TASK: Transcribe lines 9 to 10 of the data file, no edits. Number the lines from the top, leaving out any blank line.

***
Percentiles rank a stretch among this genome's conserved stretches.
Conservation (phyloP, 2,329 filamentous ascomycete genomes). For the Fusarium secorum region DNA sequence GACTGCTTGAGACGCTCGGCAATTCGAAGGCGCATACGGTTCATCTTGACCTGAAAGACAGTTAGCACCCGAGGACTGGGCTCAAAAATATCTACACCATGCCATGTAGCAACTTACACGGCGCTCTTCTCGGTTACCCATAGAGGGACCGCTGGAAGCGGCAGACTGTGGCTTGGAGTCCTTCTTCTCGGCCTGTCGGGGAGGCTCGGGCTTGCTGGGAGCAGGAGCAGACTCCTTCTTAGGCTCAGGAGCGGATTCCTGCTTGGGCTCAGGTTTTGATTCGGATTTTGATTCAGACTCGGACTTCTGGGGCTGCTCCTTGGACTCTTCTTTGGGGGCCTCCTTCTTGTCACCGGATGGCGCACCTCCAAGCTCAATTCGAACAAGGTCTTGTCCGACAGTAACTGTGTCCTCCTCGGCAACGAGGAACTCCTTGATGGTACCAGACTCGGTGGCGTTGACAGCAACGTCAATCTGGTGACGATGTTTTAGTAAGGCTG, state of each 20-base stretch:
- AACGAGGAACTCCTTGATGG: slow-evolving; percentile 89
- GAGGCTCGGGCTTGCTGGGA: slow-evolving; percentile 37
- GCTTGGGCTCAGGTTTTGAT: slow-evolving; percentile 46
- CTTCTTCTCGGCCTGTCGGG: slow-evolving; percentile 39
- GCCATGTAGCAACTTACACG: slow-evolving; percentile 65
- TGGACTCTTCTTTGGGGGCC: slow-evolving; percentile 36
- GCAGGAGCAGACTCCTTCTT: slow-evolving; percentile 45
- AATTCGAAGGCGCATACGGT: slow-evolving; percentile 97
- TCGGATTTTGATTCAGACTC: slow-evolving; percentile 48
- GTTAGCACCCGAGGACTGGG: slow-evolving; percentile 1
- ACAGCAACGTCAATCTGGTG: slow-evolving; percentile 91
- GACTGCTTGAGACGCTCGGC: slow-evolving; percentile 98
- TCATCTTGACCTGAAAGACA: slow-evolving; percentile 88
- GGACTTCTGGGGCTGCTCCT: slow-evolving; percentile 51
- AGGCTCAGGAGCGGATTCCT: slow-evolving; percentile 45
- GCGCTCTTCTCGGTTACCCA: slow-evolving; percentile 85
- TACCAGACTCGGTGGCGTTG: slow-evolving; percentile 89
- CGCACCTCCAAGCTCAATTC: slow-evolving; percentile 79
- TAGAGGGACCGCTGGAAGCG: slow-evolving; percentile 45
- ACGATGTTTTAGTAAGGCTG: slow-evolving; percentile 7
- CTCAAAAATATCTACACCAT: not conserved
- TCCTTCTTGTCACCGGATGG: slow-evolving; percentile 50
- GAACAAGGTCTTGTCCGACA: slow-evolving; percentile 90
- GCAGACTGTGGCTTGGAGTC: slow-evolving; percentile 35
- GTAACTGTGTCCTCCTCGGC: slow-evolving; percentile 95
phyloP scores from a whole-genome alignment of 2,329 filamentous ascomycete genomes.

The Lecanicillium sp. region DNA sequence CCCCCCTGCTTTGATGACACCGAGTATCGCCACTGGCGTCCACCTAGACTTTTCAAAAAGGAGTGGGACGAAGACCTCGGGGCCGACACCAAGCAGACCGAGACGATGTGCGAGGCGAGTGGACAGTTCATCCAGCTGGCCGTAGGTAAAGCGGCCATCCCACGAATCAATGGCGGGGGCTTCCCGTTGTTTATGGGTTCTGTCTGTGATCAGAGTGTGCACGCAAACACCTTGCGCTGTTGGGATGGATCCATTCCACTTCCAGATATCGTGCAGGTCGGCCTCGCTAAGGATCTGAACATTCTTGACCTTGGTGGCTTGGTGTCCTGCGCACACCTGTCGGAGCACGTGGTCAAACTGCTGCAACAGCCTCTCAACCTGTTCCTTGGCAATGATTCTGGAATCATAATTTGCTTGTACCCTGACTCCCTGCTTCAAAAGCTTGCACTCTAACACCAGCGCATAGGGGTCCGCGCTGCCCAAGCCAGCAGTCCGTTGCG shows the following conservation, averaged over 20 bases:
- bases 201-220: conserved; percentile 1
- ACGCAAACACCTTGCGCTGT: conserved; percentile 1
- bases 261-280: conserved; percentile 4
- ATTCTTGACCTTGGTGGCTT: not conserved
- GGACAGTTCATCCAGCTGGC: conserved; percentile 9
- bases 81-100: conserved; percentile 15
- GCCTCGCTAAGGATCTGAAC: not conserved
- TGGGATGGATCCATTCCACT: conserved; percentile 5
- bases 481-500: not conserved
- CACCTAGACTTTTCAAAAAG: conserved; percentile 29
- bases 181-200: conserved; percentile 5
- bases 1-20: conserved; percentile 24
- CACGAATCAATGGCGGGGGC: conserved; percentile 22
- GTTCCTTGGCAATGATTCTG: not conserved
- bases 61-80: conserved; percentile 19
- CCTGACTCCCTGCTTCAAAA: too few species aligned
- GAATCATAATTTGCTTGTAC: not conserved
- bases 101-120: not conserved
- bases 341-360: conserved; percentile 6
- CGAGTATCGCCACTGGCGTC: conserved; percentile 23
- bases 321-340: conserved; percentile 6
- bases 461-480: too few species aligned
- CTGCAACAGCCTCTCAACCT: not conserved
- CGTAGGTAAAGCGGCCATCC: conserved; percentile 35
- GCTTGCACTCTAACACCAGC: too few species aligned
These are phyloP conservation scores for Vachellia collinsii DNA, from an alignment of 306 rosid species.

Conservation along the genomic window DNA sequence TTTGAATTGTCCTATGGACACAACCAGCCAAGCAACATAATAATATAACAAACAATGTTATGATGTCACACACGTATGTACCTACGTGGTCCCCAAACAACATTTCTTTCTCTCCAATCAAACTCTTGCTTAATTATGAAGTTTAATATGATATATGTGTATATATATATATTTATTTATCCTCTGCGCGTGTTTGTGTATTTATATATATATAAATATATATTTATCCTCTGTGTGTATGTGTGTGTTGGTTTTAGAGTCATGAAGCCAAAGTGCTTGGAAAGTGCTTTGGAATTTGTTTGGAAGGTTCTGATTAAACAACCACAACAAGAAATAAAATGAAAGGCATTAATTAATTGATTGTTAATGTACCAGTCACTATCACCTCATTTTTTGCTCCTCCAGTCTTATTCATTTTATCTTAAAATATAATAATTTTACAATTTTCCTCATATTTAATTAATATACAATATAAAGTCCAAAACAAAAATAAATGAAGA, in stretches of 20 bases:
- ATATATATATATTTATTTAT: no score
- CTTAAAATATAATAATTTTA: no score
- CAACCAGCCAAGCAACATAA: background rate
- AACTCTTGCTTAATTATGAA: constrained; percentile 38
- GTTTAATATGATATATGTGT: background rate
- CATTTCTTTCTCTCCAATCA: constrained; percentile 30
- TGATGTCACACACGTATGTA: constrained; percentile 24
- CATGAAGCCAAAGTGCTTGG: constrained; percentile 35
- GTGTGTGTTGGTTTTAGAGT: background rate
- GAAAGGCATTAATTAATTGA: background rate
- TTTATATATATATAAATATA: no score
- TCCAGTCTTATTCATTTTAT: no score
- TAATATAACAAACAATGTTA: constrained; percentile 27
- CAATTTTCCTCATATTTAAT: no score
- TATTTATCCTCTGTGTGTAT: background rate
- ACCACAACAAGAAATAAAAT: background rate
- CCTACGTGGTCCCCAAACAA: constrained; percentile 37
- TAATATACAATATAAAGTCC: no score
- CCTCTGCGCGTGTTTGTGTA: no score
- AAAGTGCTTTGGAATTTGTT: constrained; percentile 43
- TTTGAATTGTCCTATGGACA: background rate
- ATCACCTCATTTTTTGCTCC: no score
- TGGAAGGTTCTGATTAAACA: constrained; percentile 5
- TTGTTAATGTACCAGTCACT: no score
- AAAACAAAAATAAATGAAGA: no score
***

- GCAGGAGCAGACTCCTTCTT: slow-evolving; percentile 45
- AATTCGAAGGCGCATACGGT: slow-evolving; percentile 97